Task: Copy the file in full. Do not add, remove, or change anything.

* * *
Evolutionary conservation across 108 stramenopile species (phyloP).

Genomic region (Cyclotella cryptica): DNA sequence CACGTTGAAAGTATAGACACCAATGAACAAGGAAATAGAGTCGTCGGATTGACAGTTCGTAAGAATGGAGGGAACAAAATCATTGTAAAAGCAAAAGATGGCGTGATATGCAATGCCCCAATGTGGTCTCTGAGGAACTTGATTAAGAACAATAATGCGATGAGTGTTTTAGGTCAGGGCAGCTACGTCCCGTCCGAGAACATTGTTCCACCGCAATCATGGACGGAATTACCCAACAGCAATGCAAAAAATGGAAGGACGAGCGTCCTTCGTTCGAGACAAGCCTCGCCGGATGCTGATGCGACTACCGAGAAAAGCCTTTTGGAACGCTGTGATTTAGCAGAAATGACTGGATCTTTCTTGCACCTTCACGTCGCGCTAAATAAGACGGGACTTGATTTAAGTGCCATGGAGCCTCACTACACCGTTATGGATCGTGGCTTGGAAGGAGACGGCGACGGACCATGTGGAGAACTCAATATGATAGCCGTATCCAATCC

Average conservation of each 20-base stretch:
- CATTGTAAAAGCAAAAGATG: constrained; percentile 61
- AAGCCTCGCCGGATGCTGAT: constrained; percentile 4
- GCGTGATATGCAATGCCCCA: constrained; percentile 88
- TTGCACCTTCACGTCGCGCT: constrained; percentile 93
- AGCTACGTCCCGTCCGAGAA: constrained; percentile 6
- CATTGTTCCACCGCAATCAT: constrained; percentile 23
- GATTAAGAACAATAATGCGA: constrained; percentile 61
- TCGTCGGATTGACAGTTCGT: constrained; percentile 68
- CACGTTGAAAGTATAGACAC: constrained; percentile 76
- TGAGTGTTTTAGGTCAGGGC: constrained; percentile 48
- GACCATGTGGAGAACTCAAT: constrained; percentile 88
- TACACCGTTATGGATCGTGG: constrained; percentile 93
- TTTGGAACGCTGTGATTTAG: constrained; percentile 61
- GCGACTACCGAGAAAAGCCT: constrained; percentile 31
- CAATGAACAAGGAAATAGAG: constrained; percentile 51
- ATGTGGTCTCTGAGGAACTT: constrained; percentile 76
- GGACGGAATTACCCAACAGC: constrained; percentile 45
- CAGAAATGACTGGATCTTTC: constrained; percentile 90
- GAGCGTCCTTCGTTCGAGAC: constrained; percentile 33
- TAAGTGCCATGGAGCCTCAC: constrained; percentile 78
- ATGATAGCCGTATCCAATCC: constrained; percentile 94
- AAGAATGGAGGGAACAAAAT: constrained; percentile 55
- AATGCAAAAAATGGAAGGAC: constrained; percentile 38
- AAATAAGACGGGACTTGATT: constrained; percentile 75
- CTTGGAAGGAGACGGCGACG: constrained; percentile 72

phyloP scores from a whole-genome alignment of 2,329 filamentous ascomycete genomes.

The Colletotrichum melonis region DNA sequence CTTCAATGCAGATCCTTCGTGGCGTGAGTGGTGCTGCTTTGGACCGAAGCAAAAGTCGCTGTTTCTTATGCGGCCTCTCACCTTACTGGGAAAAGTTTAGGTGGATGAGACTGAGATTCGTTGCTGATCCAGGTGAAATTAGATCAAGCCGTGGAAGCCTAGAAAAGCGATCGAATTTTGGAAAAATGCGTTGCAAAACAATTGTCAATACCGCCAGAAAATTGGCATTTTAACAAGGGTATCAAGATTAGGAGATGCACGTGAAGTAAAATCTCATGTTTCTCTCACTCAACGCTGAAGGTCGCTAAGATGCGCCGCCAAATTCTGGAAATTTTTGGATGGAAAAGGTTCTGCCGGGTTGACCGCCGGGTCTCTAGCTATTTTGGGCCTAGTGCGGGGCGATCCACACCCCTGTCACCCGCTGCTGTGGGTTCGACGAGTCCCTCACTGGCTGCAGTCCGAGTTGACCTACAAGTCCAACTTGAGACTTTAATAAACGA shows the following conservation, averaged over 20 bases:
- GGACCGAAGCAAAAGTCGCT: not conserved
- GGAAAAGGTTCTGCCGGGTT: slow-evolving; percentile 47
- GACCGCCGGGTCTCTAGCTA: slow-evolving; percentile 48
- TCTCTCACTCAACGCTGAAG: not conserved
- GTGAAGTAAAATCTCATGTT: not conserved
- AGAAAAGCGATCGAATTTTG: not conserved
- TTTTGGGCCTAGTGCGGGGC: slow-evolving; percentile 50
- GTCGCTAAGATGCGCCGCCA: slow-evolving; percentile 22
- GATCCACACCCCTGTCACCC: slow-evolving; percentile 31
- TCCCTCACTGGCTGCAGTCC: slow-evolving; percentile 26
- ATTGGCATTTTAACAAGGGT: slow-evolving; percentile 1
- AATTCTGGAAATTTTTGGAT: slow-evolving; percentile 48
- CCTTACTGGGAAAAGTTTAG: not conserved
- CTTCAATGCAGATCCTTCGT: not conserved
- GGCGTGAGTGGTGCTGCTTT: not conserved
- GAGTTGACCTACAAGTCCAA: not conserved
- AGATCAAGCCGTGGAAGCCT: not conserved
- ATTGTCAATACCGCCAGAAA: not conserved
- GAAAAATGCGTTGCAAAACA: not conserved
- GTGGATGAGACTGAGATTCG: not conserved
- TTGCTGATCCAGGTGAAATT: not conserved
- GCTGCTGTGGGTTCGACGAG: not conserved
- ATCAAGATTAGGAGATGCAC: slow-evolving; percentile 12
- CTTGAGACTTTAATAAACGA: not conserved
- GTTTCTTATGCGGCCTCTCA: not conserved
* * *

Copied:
Evolutionary conservation across 108 stramenopile species (phyloP).

Genomic region (Cyclotella cryptica): DNA sequence CACGTTGAAAGTATAGACACCAATGAACAAGGAAATAGAGTCGTCGGATTGACAGTTCGTAAGAATGGAGGGAACAAAATCATTGTAAAAGCAAAAGATGGCGTGATATGCAATGCCCCAATGTGGTCTCTGAGGAACTTGATTAAGAACAATAATGCGATGAGTGTTTTAGGTCAGGGCAGCTACGTCCCGTCCGAGAACATTGTTCCACCGCAATCATGGACGGAATTACCCAACAGCAATGCAAAAAATGGAAGGACGAGCGTCCTTCGTTCGAGACAAGCCTCGCCGGATGCTGATGCGACTACCGAGAAAAGCCTTTTGGAACGCTGTGATTTAGCAGAAATGACTGGATCTTTCTTGCACCTTCACGTCGCGCTAAATAAGACGGGACTTGATTTAAGTGCCATGGAGCCTCACTACACCGTTATGGATCGTGGCTTGGAAGGAGACGGCGACGGACCATGTGGAGAACTCAATATGATAGCCGTATCCAATCC

Average conservation of each 20-base stretch:
- CATTGTAAAAGCAAAAGATG: constrained; percentile 61
- AAGCCTCGCCGGATGCTGAT: constrained; percentile 4
- GCGTGATATGCAATGCCCCA: constrained; percentile 88
- TTGCACCTTCACGTCGCGCT: constrained; percentile 93
- AGCTACGTCCCGTCCGAGAA: constrained; percentile 6
- CATTGTTCCACCGCAATCAT: constrained; percentile 23
- GATTAAGAACAATAATGCGA: constrained; percentile 61
- TCGTCGGATTGACAGTTCGT: constrained; percentile 68
- CACGTTGAAAGTATAGACAC: constrained; percentile 76
- TGAGTGTTTTAGGTCAGGGC: constrained; percentile 48
- GACCATGTGGAGAACTCAAT: constrained; percentile 88
- TACACCGTTATGGATCGTGG: constrained; percentile 93
- TTTGGAACGCTGTGATTTAG: constrained; percentile 61
- GCGACTACCGAGAAAAGCCT: constrained; percentile 31
- CAATGAACAAGGAAATAGAG: constrained; percentile 51
- ATGTGGTCTCTGAGGAACTT: constrained; percentile 76
- GGACGGAATTACCCAACAGC: constrained; percentile 45
- CAGAAATGACTGGATCTTTC: constrained; percentile 90
- GAGCGTCCTTCGTTCGAGAC: constrained; percentile 33
- TAAGTGCCATGGAGCCTCAC: constrained; percentile 78
- ATGATAGCCGTATCCAATCC: constrained; percentile 94
- AAGAATGGAGGGAACAAAAT: constrained; percentile 55
- AATGCAAAAAATGGAAGGAC: constrained; percentile 38
- AAATAAGACGGGACTTGATT: constrained; percentile 75
- CTTGGAAGGAGACGGCGACG: constrained; percentile 72

phyloP scores from a whole-genome alignment of 2,329 filamentous ascomycete genomes.

The Colletotrichum melonis region DNA sequence CTTCAATGCAGATCCTTCGTGGCGTGAGTGGTGCTGCTTTGGACCGAAGCAAAAGTCGCTGTTTCTTATGCGGCCTCTCACCTTACTGGGAAAAGTTTAGGTGGATGAGACTGAGATTCGTTGCTGATCCAGGTGAAATTAGATCAAGCCGTGGAAGCCTAGAAAAGCGATCGAATTTTGGAAAAATGCGTTGCAAAACAATTGTCAATACCGCCAGAAAATTGGCATTTTAACAAGGGTATCAAGATTAGGAGATGCACGTGAAGTAAAATCTCATGTTTCTCTCACTCAACGCTGAAGGTCGCTAAGATGCGCCGCCAAATTCTGGAAATTTTTGGATGGAAAAGGTTCTGCCGGGTTGACCGCCGGGTCTCTAGCTATTTTGGGCCTAGTGCGGGGCGATCCACACCCCTGTCACCCGCTGCTGTGGGTTCGACGAGTCCCTCACTGGCTGCAGTCCGAGTTGACCTACAAGTCCAACTTGAGACTTTAATAAACGA shows the following conservation, averaged over 20 bases:
- GGACCGAAGCAAAAGTCGCT: not conserved
- GGAAAAGGTTCTGCCGGGTT: slow-evolving; percentile 47
- GACCGCCGGGTCTCTAGCTA: slow-evolving; percentile 48
- TCTCTCACTCAACGCTGAAG: not conserved
- GTGAAGTAAAATCTCATGTT: not conserved
- AGAAAAGCGATCGAATTTTG: not conserved
- TTTTGGGCCTAGTGCGGGGC: slow-evolving; percentile 50
- GTCGCTAAGATGCGCCGCCA: slow-evolving; percentile 22
- GATCCACACCCCTGTCACCC: slow-evolving; percentile 31
- TCCCTCACTGGCTGCAGTCC: slow-evolving; percentile 26
- ATTGGCATTTTAACAAGGGT: slow-evolving; percentile 1
- AATTCTGGAAATTTTTGGAT: slow-evolving; percentile 48
- CCTTACTGGGAAAAGTTTAG: not conserved
- CTTCAATGCAGATCCTTCGT: not conserved
- GGCGTGAGTGGTGCTGCTTT: not conserved
- GAGTTGACCTACAAGTCCAA: not conserved
- AGATCAAGCCGTGGAAGCCT: not conserved
- ATTGTCAATACCGCCAGAAA: not conserved
- GAAAAATGCGTTGCAAAACA: not conserved
- GTGGATGAGACTGAGATTCG: not conserved
- TTGCTGATCCAGGTGAAATT: not conserved
- GCTGCTGTGGGTTCGACGAG: not conserved
- ATCAAGATTAGGAGATGCAC: slow-evolving; percentile 12
- CTTGAGACTTTAATAAACGA: not conserved
- GTTTCTTATGCGGCCTCTCA: not conserved